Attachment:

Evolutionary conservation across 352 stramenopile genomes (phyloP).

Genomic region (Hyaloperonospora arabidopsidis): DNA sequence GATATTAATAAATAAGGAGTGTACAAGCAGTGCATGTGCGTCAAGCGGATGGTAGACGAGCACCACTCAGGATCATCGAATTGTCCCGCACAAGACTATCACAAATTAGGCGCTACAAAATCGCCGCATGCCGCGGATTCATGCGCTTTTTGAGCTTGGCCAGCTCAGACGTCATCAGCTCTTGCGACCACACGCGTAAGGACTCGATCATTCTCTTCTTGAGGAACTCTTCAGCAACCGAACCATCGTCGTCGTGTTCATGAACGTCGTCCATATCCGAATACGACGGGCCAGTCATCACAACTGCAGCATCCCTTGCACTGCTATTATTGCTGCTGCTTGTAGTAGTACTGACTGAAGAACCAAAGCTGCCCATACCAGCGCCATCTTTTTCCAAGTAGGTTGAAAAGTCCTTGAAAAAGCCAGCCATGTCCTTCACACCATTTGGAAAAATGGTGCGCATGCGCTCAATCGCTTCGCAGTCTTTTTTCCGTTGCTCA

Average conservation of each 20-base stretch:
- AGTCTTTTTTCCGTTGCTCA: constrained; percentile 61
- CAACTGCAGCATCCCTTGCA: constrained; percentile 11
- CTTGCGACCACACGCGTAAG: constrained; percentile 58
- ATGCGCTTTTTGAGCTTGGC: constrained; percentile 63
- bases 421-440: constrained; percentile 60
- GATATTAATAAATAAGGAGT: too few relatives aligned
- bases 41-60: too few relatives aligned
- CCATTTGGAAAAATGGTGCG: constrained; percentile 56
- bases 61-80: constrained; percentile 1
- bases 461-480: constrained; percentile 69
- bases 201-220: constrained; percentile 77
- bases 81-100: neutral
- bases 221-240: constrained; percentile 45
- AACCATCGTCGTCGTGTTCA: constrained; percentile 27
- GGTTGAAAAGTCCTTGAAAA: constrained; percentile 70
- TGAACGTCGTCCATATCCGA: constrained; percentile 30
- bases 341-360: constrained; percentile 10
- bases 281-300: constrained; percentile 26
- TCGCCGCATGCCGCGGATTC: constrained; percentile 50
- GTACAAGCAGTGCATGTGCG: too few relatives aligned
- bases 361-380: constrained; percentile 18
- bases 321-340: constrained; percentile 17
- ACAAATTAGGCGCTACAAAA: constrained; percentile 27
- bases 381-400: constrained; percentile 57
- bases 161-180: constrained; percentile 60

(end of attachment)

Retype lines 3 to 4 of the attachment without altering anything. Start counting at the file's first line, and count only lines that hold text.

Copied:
Average conservation of each 20-base stretch:
- AGTCTTTTTTCCGTTGCTCA: constrained; percentile 61